Discard a portion of your starter before feeding. You can keep this discard in a pint jar and tuck in the fridge (discard makes wonderful banana bread, or crackers). Mix up the flour and water to feed your starter. Scrape down the sides of the glass jar, and then cover the container. You might see some bubbles already forming in your starter which means that the Wild Yeast is working.
Day 3: 4 oz All Purpose Flour + 4 oz Filtered Water
Discard a portion of your starter once again (maybe 1/4 C), keeping the discard for other recipes. Then re-feed your starter with equal parts of flour and water until well blended. Scrape down the sides of the glass jar, and then cover the container.
Day 4: 4 oz All Purpose Flour + 4 oz Filtered Water
Discard a portion of your starter again, keeping it in a glass jar with previous discard. Don’t forget that you can use this discard for many recipes.
Re-feed your sourdough starter, until well blended. Scrape down the sides of the glass jar, and then cover the container. By now.. your starter should smell pretty strong. It will be really loose, there may be bubbles on the top, and there may be slight liquid on the top too (hooch). Make sure you stir it well when you add the flour & water, then lightly cover once again.
Day 5: You can Now Use your Starter
If you are looking forward to using this starter.. today is the day it’s ready. It’ll be doubled in size, bubbly on top, very sour and VERY loose!
At this point (Day 5), you have some choices:
Maintain the Starter: Discard or use half of it, then feed the other half with new flour and water (Day 1, far above). Stir until a smooth batter, lightly cover with plastic wrap or a lid and let sit on your counter. This is great if you plan on using it for baking recipes:
Sourdough Pretzels (no commercial yeast)
Store for Later.... then cover it tightly, and refrigerate. Remove from the fridge once a week, discard the hooch on the top, then re-feed it with equal parts of flour and water. Then stir well. If you decide to use it at any point, let it sit out overnight to let the yeast wake up, then put it back in the fridge once you are done using it.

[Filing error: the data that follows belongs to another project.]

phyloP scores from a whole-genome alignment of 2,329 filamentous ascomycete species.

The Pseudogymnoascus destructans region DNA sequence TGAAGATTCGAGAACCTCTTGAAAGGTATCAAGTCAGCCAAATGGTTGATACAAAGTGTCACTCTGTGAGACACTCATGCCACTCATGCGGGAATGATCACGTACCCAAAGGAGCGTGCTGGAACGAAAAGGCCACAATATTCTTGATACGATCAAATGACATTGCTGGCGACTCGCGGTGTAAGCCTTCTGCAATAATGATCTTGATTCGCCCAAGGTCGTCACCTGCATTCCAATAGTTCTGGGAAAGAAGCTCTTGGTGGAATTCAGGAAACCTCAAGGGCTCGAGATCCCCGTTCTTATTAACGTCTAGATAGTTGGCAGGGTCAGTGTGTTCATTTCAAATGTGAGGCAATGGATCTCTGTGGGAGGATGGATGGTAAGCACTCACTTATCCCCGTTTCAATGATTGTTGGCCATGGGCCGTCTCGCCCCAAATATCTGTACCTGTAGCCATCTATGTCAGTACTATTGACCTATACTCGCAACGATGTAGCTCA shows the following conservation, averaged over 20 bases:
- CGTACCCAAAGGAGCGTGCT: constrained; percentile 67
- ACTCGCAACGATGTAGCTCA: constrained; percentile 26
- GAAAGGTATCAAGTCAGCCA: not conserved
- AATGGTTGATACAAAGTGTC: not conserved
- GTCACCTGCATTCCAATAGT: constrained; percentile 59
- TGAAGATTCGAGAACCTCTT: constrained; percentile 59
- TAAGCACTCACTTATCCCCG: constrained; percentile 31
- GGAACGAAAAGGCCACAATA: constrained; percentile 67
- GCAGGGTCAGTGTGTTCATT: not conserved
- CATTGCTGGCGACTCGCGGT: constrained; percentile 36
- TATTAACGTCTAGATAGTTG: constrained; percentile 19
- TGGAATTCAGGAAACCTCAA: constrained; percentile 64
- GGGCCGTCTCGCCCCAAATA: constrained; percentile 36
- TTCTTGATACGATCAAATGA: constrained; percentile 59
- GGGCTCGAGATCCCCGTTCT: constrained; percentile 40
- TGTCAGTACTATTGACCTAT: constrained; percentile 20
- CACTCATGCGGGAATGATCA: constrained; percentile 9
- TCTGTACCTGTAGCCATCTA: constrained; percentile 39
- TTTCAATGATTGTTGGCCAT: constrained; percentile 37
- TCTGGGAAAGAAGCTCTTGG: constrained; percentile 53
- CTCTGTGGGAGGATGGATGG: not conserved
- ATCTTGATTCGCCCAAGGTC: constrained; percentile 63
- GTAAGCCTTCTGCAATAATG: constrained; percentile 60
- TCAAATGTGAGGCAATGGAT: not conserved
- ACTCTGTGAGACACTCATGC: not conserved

Share the Starter: Put a cup or two of starter in a freezer bag and label. Pass along to a friend who loves to bake, along with baking instructions that will allow her to use it in baked goods (ex. banana bread) or, instructions on “feeding” it.
Dry the Starter to Freeze: Smear the starter on a baking mat and let it dry over the course of a few days. Once it’s dry, break it up and store in a freezer bag for a few months. To bring it back to life, dissolve the flakes (1/4 C.) in 4 oz of water, and 4 oz of flour. Then continue feeding it as mentioned far above (Day 1, Day 2 Day 3..) until it comes alive.
Using your Sourdough Starter
When using your starter for recipes that call for freshly fed starter, you’ll want to try to use the starter when it’s at its peak.
Typically, once you feed your starter, it takes 4-5 hours for the starter to “peak” before it starts to fall. You’ll see it peak when you glance at the jar and there is bubbly activity on the top. If you have refrigerated your starter and are looking to use it in recipes, you’ll want to remove from the fridge the night prior, discard a small portion, and re-feed. Your starter should be ready to use in the morning.
Or, early in the morning, you can feed one additional time (after discarding a small bit of course). Then use the starter around lunch or sometime soon after.
Looking for sourdough starter recipes?
Follow me on Pinterest or check out these sourdough starter recipes below:
- Sourdough Pretzels (no commercial yeast)
- Everything Sourdough Bagels
- Sourdough Beer Bread
- Simple Sourdough Pita Bread
- Yummy Sourdough Popovers
- Sourdough English Muffins
- Simple Sourdough Pizza Crust
- Make a Wild Grape Sourdough Starter